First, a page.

Can there be a criterion of ontological commitment? Can there be a formal test of what a person is ontologically committed to? What a person is committed to is a matter of what he believes or assumes or presupposes or is prepared to act on—on his attitudes. So the question is whether there is a linguistic litmus test for an attitude of commitment. Can we read a person’s ontology off his verbal productions? Can I figure out my ontological commitments by inspecting my use of language?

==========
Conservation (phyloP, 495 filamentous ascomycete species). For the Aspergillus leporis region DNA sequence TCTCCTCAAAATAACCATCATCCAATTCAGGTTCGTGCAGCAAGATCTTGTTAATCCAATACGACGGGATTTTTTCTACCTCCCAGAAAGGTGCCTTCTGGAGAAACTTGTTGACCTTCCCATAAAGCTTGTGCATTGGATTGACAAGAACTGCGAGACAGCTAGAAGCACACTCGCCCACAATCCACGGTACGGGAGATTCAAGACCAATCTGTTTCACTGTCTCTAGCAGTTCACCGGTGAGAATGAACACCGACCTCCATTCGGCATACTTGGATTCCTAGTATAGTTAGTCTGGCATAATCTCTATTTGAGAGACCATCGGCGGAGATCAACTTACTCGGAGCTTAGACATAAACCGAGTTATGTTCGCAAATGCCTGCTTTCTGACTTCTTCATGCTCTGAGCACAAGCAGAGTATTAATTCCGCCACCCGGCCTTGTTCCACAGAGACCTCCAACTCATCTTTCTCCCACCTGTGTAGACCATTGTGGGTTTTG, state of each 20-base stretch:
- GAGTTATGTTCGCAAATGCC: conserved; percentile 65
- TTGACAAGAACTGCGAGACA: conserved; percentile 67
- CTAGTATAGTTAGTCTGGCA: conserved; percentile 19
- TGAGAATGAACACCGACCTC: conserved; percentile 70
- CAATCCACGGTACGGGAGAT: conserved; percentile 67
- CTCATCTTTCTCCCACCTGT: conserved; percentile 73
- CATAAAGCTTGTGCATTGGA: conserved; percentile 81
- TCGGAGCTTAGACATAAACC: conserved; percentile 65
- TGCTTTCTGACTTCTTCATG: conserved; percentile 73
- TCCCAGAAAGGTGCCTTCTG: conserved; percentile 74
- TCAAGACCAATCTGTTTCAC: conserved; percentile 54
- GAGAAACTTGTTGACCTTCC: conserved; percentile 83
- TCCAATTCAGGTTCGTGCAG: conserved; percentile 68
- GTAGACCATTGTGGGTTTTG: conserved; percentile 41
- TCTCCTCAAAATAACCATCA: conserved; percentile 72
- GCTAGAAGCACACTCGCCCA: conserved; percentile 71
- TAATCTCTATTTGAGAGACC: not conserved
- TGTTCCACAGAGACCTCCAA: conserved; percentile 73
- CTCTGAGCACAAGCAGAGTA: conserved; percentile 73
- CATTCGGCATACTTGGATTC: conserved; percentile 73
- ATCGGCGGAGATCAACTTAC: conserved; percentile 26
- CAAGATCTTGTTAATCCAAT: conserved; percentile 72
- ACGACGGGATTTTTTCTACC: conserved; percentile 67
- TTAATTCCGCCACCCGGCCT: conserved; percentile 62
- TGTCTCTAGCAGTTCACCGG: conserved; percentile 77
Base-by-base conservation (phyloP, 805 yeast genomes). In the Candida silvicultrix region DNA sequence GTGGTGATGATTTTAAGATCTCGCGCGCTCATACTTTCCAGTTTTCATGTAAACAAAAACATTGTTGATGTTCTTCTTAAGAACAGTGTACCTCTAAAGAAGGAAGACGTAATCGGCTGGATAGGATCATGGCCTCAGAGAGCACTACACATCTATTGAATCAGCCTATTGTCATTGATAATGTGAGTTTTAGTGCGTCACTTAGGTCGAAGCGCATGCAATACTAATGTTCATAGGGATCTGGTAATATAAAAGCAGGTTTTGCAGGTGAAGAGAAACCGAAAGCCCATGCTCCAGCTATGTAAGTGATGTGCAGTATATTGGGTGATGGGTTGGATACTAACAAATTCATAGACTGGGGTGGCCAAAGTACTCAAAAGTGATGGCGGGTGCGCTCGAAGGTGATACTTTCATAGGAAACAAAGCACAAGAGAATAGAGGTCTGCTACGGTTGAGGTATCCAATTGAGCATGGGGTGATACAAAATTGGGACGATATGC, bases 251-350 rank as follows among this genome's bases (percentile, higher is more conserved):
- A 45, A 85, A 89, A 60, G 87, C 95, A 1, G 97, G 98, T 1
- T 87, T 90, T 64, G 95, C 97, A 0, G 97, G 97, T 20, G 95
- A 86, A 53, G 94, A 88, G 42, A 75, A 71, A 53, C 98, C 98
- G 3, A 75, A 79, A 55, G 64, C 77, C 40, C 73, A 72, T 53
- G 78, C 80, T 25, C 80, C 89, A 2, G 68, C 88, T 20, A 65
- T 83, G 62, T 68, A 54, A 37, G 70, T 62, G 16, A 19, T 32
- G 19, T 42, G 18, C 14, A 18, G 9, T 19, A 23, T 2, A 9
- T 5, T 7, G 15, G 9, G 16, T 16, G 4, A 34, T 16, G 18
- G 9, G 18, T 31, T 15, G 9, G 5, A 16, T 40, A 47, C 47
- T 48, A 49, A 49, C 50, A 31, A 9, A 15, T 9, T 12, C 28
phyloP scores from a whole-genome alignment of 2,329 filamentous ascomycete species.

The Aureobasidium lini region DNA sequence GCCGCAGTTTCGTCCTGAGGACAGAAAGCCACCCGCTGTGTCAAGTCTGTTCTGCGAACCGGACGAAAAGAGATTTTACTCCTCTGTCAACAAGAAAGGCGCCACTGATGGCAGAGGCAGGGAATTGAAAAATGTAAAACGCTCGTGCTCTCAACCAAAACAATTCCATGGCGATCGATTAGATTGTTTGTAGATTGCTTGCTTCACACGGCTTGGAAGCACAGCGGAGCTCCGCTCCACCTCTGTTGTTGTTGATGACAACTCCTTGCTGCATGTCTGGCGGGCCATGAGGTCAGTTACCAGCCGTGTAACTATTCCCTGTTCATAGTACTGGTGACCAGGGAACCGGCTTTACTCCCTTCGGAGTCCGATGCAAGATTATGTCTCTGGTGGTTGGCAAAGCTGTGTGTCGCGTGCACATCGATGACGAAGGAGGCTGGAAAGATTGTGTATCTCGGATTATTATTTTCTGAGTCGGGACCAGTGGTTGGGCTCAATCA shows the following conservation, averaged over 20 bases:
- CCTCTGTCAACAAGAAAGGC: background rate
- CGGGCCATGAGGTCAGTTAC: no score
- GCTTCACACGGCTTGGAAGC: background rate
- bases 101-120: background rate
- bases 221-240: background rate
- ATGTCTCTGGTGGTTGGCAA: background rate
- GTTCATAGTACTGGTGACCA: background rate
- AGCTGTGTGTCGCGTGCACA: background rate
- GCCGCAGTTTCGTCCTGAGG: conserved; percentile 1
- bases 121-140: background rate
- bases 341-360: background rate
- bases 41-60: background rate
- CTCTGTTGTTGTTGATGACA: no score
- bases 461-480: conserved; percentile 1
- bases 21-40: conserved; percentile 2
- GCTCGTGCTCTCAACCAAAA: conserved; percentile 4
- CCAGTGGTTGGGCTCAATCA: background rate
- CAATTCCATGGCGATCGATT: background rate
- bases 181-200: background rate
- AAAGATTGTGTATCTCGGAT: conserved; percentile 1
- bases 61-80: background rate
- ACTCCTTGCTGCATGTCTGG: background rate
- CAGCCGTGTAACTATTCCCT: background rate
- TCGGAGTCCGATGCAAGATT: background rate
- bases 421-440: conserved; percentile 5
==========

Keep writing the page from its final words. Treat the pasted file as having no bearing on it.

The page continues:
The first thing to observe is that the question is not restricted to matters of existence. As the term is commonly used “ontological commitment” is taken to refer to what a person takes to exist, so that it is interchangeable with “existential commitment”. That is certainly one form of commitment—what a person believes to exist—but it is not the only form. Consider “chromatic commitment”: what colors you believe things have (whether they exist or not). You may believe that things are colored and you may believe specific color claims—these are your chromatic ontological commitments. Ontology concerns what is so, and color is a matter of what is so. Roses are red and violets are blue—and Santa Klaus has a white beard and a red cloak (whether he exists or not). I might believe that colors are unreal and that nothing has them; in that case I am not ontologically committed with respect to color, though I might well believe in the existence of the things commonly said to be colored. Ontological commitment can concern any fact or putative fact: do you believe in that fact or not? Do you believe in moral facts, divine facts, facts about unobservable entities, psychological facts, and so on? Existence is just one kind of ontological commitment: we might say that it concerns one type of property, viz. the property of existence. Does anything have the property of existing? Which things do? Does anything have the property of being colored? Which things do? And so for any property you care to mention. A criterion for existential commitment might be a willingness to affirm “Such-and-such exists”, and a criterion for chromatic commitment might be a willingness to affirm “Such-and-such is red” (and similarly for other kinds of fact). It is artificial to single out existence from other sorts of ontological commitment: it is just one kind of factual commitment. The proper contrast here is with “epistemological commitment”: what we are committed to in the way of knowledge. What is it that we think we know? Do we think there is any knowledge, and if so what is known? We can be committed on questions of being (fact, reality) and we can be committed on questions of knowledge; what we are committed to existentially is just a special case of a more general question.